9 Fascinating Tagalog Words For Home Decor


Welcome to “Tagalog Words for Home Decor.” Get ready to transform your living space with a touch of Filipino flair. Tagalog, the heart of the Philippines, offers a diverse vocabulary that weaves Filipino culture into every word. In this article, we’ll explore how Tagalog words can infuse character into your home decor, from “malambot” (soft) rags to aesthetic furniture. Whether you’re a design enthusiast or just want to add pizzazz to your home, let’s dive into the world of Philippine decor!

Home Decor In The Philippines

Picture this: “Bahay Kubo,” which literally means “Nipa Hut.” What is it? Well, it’s the heart of traditional Filipino living, crafted from bamboo and nipa palm leaves, showcasing a rustic charm that connects with nature in a unique way. It is the root of Filipino home decor!

But here’s the kicker—more than that, Filipinos take “Bayanihan” (community spirit) seriously. It’s not just a word; it’s a way of life. This communal vibe inspires decor that’s all about coziness and bringing people together. So, expect your Filipino friend’s living room to have an open layout with comfy seating for everyone!

And let’s not forget the artistic flair! “Sining” means “art” in Tagalog, and it’s everywhere. Filipino homes are a canvas for creativity, with handcrafted designs, intricate woodwork, and religious arts that add a pop of color to every corner. Home decor in the Philippines isn’t just about style; it’s about celebrating a rich culture that’s as diverse as it is welcoming!


Tagalog Words For Home Decor

Now that we’re all set, let us proceed to the Tagalog vocabulary about household items or decors.

Curtains – Kurtina

Ah, curtains, or as they say in Tagalog, “kurtina”! Not only do they frame your windows, but they also set the mood for your living space. In the Philippines, where warmth and community are central to home decor, curtains play a pivotal role. They not only reflect the personality of the owner, but they protect from the “marites” (gossipers)!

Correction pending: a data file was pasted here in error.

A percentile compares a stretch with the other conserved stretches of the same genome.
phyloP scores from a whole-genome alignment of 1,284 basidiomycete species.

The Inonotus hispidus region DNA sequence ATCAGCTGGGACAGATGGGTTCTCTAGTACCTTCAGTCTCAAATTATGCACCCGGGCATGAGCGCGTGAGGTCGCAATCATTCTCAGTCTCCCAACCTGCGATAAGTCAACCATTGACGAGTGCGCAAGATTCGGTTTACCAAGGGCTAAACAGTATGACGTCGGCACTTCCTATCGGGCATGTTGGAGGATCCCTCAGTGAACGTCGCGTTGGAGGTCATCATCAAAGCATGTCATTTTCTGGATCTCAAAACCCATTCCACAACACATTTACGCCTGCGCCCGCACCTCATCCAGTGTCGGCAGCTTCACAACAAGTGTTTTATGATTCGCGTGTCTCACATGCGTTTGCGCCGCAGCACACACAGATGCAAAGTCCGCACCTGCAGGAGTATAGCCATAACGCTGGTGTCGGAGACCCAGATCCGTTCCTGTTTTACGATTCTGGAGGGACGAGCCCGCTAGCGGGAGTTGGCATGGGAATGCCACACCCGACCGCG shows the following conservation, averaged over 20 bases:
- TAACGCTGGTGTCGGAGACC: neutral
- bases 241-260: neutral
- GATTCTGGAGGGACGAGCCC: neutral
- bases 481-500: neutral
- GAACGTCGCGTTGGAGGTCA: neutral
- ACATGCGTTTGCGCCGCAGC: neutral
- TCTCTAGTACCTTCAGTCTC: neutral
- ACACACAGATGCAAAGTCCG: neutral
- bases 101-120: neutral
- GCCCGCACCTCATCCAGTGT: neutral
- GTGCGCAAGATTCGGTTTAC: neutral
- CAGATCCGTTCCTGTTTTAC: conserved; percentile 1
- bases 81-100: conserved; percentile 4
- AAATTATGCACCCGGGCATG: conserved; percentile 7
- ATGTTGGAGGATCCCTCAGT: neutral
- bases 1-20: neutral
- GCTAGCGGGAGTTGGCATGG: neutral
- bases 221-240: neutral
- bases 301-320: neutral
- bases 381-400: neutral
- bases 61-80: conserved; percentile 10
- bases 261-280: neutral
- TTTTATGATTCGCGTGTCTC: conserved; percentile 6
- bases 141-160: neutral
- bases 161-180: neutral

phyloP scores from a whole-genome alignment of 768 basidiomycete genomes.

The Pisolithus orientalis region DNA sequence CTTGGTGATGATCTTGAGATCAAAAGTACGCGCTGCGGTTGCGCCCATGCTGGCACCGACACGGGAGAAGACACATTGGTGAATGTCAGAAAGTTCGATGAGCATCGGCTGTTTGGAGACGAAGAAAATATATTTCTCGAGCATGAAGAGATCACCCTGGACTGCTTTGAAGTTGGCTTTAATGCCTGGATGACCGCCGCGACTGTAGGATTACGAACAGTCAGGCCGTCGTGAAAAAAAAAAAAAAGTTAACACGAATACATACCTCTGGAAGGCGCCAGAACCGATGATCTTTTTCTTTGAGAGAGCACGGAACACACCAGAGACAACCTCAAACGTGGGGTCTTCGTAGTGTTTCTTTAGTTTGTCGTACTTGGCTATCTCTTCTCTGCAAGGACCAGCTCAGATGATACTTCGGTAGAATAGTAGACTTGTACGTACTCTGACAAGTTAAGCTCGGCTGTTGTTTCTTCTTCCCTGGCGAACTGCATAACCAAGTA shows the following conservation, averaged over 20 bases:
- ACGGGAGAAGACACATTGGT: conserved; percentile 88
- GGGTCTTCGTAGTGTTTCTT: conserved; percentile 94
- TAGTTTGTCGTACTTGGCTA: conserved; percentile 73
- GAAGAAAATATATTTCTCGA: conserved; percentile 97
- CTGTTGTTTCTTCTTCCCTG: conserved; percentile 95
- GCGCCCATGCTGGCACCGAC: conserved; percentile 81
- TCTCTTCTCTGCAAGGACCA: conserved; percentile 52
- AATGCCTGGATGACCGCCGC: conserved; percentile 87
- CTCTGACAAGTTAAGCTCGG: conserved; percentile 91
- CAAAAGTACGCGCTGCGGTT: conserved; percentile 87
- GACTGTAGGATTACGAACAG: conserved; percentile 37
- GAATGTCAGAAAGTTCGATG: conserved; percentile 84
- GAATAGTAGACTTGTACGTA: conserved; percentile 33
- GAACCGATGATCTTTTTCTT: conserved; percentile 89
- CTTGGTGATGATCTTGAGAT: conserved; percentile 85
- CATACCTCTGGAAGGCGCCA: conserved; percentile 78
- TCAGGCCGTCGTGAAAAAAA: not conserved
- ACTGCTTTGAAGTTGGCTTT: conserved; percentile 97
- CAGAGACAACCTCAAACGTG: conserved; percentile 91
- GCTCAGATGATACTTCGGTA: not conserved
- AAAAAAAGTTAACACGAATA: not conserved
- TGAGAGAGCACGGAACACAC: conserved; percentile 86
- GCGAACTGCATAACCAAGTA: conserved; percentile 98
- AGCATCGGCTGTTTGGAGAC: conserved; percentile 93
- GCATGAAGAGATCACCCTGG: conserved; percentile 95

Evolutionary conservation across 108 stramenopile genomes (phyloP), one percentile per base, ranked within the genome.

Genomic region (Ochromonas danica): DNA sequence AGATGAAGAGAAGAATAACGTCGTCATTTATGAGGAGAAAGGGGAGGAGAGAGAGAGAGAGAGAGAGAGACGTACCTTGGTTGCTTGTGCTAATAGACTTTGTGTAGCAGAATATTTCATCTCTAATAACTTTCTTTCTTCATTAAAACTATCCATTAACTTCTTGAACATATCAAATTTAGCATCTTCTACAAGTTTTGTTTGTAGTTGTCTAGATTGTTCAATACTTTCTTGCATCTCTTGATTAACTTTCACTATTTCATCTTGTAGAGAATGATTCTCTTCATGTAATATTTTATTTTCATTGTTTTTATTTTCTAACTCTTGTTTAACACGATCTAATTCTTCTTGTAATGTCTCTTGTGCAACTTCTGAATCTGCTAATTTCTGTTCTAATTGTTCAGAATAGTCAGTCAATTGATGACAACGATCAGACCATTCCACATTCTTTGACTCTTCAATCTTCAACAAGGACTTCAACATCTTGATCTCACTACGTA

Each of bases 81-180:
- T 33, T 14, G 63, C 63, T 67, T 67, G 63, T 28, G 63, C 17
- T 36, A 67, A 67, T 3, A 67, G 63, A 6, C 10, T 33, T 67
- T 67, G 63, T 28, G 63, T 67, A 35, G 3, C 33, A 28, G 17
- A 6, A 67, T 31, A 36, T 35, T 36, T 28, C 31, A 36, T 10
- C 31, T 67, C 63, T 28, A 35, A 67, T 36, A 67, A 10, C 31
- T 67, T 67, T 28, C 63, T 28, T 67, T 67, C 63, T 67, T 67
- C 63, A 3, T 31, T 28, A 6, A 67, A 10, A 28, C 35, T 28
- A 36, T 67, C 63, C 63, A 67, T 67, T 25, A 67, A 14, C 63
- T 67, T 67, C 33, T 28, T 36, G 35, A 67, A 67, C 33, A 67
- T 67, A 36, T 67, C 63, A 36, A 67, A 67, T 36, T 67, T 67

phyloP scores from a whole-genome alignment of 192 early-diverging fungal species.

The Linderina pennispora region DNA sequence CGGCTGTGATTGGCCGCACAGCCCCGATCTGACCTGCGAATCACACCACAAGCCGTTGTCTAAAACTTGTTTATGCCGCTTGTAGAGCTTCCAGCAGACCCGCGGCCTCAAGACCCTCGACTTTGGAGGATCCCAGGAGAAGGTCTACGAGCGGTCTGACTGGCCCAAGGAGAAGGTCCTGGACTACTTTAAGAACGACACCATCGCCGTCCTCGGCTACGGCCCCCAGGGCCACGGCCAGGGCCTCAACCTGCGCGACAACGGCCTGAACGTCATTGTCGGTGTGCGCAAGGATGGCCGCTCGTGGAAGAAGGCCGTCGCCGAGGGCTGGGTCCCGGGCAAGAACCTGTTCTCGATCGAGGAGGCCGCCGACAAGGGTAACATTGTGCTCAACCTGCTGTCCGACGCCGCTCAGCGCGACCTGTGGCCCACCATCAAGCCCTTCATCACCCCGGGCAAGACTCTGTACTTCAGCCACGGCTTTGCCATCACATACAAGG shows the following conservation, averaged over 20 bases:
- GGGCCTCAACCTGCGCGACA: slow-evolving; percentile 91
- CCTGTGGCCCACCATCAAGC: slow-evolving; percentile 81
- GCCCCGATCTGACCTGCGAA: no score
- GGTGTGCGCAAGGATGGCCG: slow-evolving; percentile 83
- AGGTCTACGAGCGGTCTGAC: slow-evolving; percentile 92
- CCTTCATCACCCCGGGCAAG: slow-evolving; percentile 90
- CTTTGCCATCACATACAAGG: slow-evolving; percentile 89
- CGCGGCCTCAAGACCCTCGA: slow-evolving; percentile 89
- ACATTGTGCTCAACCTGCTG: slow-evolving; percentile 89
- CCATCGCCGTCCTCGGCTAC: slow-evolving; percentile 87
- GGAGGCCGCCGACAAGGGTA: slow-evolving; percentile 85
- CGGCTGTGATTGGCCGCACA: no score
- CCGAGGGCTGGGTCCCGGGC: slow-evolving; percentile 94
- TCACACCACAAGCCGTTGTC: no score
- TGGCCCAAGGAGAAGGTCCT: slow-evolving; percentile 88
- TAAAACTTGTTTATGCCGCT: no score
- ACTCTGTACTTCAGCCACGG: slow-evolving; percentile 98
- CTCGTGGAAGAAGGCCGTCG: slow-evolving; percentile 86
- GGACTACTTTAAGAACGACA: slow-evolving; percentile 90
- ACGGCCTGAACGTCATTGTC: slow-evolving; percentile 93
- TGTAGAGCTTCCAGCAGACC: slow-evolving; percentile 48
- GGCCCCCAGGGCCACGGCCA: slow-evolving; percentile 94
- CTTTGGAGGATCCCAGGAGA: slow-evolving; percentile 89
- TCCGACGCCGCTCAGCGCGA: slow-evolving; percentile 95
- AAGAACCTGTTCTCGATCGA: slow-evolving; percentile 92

Painting – Larawan/Painting

Larawan, or paintings, are like the storytellers of Filipino home decor. These captivating artworks don’t just hang on walls; they speak volumes about culture, heritage, and personal expression. Choices of paintings vary from vibrant landscapes to intricate portraits, each adding its own chapter to the family’s story. Oftentimes, you will encounter a Christian-themed larawan, such as The Last Supper by Leonardo da Vinci.


Vase – Vase

In Filipino homes, vases are more than decor; they’re a reflection of nature’s beauty and the Filipino love for life’s simple pleasures. These whimsical vessels are like the floral wizards of home decor, adding a splash of nature to every space. Imagine this: walking into a Filipino home, and your eyes are greeted by a vase bursting with fresh “bulaklak” (flowers) that instantly brightens your day. Oh, the love of Filipinos for plants, that is why there is a term for people who love plants: ‘plantito’ (uncle who loves plants) and ‘plantita’ (aunt who loves plants).

Clock – Orasan

These clocks, or ‘orasan,’ do more than just tick away the minutes; they add a dash of personality and playfulness to Filipino living spaces. More than being punctual and fighting off most Filipinos’ trait of being late (or Filipino time), it’s also about being stylish and classy. Moreover, they can be a good conversation starter!